One of the things we are always doing here is looking for ways to advance the industry. Obviously we try to have the kind of content that will help move the industry forward, but this attitude also includes pushing industry marketing to the next level.
When we started PRODUCE BUSINESS magazine, a sister publication of the Pundit, we worked very hard to raise the marketing sophistication of the trade. It was common at the time for an ad to consist of little more than a contact name, a phone number and a line saying “shipping sweet corn from May to July.”
We spent a lot of time and money helping people do better, more sophisticated ads that would help their businesses grow.
Now with the Pundit, we’re helping people find new ways to market using the power of the Internet.
One type of marketing we are working with companies on is called Viral Marketing. The basic idea is to use the power of the Internet and people’s own relationships to get a message spread. This both decreases costs, because you need only get the message to certain key people, and increases effectiveness because people are likely to be more receptive to messages sent by friends, family, co-workers, bosses, etc., than they are going to be receptive to messages from perfect strangers.
A lot of this is focused on consumer marketing but it has application in the trade as well. If, for example, you want to get a message to all the buyers of perishable food at Wal-Mart, well, one of the most effective ways would be to focus on creating something that Bruce Peterson, Senior Vice President and General Merchandise Manager of Perishables at Wal-Mart, thinks is valuable enough that he wants to forward it to everyone. Or, a marketer might piggyback on valuable content produced by something like PerishablePundit.com. This is a kind of viral marketing that fades out once your target audience — in this case, Wal-Mart buyers — is reached.
Do the right job and you will probably get 100% readership by your target audience and a degree of attention that would be difficult to duplicate.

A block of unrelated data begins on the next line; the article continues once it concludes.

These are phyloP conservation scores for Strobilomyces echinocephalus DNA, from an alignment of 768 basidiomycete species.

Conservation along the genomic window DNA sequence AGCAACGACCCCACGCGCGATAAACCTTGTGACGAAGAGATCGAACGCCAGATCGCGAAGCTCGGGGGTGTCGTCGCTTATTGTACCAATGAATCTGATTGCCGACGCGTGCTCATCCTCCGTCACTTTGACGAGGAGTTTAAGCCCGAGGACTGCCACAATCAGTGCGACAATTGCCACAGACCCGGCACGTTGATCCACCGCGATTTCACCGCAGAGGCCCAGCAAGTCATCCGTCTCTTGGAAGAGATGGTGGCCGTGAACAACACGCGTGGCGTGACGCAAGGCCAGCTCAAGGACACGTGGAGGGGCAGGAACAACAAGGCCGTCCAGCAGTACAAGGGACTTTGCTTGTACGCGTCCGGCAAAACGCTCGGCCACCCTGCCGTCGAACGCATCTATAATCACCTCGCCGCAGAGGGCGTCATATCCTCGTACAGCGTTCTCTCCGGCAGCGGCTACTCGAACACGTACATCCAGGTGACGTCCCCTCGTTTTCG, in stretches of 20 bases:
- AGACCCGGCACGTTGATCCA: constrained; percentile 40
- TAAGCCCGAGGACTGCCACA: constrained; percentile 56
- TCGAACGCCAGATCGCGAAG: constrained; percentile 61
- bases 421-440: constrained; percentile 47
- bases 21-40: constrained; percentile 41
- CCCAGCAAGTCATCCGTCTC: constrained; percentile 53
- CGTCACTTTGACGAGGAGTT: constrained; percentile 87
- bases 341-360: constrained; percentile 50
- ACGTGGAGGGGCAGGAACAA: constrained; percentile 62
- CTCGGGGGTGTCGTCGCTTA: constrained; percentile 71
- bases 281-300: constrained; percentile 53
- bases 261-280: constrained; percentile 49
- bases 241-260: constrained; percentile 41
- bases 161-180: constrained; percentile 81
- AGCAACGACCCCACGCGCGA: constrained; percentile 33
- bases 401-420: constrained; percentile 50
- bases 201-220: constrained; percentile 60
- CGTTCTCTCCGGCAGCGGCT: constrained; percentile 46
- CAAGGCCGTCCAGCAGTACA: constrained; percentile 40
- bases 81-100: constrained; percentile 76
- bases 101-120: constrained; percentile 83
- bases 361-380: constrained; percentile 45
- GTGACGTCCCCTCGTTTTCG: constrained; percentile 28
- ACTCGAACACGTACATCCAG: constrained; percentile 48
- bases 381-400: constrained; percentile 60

We love working on these kinds of efforts because the core in these efforts in the trade is great content. Our goal is to create something sufficiently insightful that people want to forward it to people they have influence with.
With consumers, a lot of the effort is funny jokes or videos, especially if you are targeting younger consumers.
Here are some examples:
Burger King lets you tell this subservient chicken exactly what you want it to do.
Heinz has had great success with this Ketchup Against Tomato Cruelty campaign
Folgers Coffee has a Tolerate Mornings campaign. Lower the shade and click on the TV for a video getting wide play.
And Carlton Draught has this very big ad about beer.
But marketers are just beginning to experiment with the potential. User-generated content is all the rage. The original Extreme Diet Coke & Mentos video has now been seen over six million times. You can see it right here. Just click on the button on the left next to the megaphone.
The transition is to a different type of marketing. Not only technologically but also in terms of goals.
Starbucks, for example, has developed its Cheer Pass Central, which is getting a lot of attention. The goal is to have people do good things for others during the holiday and then “Pay it Forward” to another person.
Starbucks will start it off, giving out free passes to movies, metrocards for the New York Subway and other freebees. They also give a numbered card and ask you to “Pay Forward” this kindness to another person and give them the card.
Everyone can go online and log in with the number and explain the act of kindness they gave or received. The idea is to see how long a “chain of cheer” can be sustained.
In theory you can be given a card in New York and watch it on the internet as it travels the whole world.
It is another kind of viral marketing and another way to use the Internet.
Which means this is probably as good a time for a commercial message as any. As we are in budgeting season, we hope you will consider the Pundit worthy of support in 2007. Please don’t hesitate to contact my associate, Ken Whitacre, right here to learn more about how we can help bring the influence of our content together with the reach of the Internet to make your marketing more effectuive.